By Kyla Asbury | Jul 9, 2018


SAN FRANCISCO – A California appeals court recently said Saint Francis Memorial Hospital must pay a $50,000 fine assessed by the state after a sponge was left in a patient who had back surgery in 2010.

Saint Francis sought a writ of administrative mandate from the court after the California Department of Public Health (CDPH) fined it $50,000 for the sponge incident, which had caused a patient to have a second surgery to remove the sponge and the administration of powerful antibiotics that had to be delivered intravenously, according to a May 23 published order.

Justice Jim Humes of California's 1st District Court of Appeal authored the opinion. Judges Robert L. Dondero and Kathleen M. Banke concurred.

The hospital challenged the $50,000 fine, which an administrative law judge ruled had no basis because the hospital had a procedure to count sponges that should have guarded against the incident.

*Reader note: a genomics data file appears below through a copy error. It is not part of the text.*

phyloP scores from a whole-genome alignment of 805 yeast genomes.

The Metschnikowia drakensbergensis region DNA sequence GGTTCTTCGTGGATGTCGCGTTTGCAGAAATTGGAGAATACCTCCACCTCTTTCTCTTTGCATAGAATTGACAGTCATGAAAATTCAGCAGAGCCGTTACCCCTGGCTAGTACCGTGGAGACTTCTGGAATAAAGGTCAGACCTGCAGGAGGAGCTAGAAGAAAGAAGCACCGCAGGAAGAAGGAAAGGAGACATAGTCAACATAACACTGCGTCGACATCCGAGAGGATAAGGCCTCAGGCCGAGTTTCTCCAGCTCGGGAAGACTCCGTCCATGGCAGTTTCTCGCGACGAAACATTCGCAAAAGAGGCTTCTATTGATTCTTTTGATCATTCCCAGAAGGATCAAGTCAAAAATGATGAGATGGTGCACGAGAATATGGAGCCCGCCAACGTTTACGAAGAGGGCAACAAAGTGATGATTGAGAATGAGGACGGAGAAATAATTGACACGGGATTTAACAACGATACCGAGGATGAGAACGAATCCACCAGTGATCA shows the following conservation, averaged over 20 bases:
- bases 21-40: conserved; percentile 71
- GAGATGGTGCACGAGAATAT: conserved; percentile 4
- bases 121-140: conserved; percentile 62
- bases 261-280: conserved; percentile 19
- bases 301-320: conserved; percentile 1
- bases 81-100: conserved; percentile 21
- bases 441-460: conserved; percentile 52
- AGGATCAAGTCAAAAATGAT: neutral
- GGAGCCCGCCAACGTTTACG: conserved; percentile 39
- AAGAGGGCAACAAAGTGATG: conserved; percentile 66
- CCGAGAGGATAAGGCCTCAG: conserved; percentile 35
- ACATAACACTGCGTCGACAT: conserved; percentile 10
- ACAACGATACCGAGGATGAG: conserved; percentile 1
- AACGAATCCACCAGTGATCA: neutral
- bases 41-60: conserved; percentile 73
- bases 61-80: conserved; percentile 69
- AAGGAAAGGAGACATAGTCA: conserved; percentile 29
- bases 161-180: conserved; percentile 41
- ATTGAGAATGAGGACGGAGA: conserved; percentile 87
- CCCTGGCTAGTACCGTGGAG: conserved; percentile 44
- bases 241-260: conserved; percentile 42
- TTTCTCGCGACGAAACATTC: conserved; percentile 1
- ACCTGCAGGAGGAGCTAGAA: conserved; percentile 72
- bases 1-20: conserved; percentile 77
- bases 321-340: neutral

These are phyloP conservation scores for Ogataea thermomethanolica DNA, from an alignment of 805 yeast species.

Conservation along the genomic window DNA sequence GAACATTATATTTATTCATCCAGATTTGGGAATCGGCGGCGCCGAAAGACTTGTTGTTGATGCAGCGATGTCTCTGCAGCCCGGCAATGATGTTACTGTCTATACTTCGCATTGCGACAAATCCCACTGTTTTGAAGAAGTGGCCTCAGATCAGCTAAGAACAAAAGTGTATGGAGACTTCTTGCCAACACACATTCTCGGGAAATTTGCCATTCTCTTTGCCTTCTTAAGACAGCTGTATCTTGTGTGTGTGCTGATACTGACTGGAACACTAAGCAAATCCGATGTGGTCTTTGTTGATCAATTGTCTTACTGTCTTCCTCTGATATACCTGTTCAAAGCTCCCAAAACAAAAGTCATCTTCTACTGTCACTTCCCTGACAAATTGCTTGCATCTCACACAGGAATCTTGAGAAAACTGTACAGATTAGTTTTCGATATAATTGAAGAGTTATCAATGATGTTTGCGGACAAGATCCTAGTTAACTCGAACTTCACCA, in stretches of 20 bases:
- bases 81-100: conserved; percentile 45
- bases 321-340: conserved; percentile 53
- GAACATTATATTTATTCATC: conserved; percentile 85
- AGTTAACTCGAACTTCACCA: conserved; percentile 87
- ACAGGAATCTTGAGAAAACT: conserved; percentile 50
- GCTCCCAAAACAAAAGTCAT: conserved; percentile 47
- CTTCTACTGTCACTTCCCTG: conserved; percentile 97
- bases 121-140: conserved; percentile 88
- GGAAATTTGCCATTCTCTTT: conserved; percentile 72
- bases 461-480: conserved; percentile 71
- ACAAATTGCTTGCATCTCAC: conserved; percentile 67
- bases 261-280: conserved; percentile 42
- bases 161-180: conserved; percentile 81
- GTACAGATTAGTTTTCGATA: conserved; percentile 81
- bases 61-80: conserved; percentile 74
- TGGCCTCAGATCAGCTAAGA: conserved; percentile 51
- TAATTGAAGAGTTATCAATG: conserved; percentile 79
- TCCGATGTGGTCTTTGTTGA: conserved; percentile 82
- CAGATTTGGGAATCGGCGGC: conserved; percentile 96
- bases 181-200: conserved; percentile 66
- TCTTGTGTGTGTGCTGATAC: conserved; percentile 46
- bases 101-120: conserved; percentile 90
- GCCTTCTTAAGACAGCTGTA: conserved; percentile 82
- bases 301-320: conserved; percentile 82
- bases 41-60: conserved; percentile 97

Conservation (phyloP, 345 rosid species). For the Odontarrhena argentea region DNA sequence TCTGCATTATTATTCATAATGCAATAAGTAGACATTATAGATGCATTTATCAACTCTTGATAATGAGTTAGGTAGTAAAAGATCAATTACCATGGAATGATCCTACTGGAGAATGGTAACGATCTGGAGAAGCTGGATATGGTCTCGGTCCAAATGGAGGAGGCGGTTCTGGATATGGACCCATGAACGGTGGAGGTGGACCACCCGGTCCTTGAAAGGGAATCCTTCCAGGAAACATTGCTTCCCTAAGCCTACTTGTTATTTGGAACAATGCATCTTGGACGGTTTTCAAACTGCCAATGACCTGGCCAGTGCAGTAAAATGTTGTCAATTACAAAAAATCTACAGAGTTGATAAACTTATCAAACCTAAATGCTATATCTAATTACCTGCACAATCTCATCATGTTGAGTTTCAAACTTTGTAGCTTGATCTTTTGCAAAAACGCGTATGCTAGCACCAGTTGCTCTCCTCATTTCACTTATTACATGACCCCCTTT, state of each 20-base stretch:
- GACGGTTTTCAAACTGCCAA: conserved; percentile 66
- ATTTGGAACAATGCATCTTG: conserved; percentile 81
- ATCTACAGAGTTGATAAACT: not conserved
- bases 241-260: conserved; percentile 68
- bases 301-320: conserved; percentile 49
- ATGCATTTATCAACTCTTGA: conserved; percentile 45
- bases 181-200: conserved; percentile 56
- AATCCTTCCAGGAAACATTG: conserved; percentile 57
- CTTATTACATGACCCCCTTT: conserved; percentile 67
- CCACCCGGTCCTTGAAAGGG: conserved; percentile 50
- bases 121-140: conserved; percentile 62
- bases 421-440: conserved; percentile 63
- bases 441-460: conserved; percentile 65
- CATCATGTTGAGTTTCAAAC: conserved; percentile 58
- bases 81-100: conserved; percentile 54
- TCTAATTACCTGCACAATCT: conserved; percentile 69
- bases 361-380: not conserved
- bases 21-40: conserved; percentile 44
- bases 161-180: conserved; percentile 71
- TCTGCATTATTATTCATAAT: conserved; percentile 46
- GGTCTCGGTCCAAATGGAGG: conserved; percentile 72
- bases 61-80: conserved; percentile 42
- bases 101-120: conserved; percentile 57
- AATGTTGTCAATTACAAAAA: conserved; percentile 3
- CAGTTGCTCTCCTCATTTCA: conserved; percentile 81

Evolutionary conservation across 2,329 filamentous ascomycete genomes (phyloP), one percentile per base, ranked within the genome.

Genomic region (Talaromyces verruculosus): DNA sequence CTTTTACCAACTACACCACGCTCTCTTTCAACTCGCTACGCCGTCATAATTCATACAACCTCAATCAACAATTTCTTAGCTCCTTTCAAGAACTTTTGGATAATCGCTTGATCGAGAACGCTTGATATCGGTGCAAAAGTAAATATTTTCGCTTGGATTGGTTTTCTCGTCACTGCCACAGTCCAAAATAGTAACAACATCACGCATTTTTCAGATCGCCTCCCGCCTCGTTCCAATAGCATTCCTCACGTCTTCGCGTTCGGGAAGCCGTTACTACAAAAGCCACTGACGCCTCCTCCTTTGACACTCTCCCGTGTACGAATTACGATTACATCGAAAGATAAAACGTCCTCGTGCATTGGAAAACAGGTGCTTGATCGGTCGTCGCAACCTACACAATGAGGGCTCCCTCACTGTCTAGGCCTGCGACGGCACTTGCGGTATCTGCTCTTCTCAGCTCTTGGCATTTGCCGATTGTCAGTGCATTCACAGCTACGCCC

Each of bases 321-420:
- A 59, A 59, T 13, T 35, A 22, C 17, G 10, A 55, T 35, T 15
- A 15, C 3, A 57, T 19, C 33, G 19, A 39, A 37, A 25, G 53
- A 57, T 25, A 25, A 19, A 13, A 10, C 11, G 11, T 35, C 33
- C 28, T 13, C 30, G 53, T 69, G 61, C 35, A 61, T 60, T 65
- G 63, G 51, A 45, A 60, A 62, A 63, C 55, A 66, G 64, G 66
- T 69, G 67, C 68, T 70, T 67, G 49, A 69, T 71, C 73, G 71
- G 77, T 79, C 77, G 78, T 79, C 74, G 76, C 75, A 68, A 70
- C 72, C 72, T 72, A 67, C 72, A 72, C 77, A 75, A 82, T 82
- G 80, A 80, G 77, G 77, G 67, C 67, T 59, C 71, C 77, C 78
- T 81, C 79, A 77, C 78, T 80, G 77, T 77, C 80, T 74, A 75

The CDPH rejected the judge's decision in 2015, and the hospital requested a reconsideration, which was denied on Jan. 14, 2016.

Twelve days later, the hospital filed a writ petition in San Mateo County Superior Court, which the CDPH objected to, stating that it wasn't filed in a timely manner.

After an amended petition was filed and demurred, the court upheld the CDPH fine, finding that the petition was not filed within 30 days, which was required by Government Code.

Humes noted that the hospital's mistake involved the law and not facts and that a mistake that was not caused by the CDPH didn't excuse the late filing.

"Not correcting another party’s legal misunderstanding due to one’s own confusion is different from inducing the misunderstanding in the first place," Humes wrote. "Furthermore, it was not the department’s responsibility to ensure that counsel for Saint Francis understood the procedural rules, and any reliance by Saint Francis on the Department’s failure to correct Saint Francis’s misunderstanding was unreasonable."

Humes wrote that, while sympathetic to the hospital's position, he and the other judges found no basis for overturning the trial court’s ruling.

First Appellate District Court of the State of California Case number: A150545

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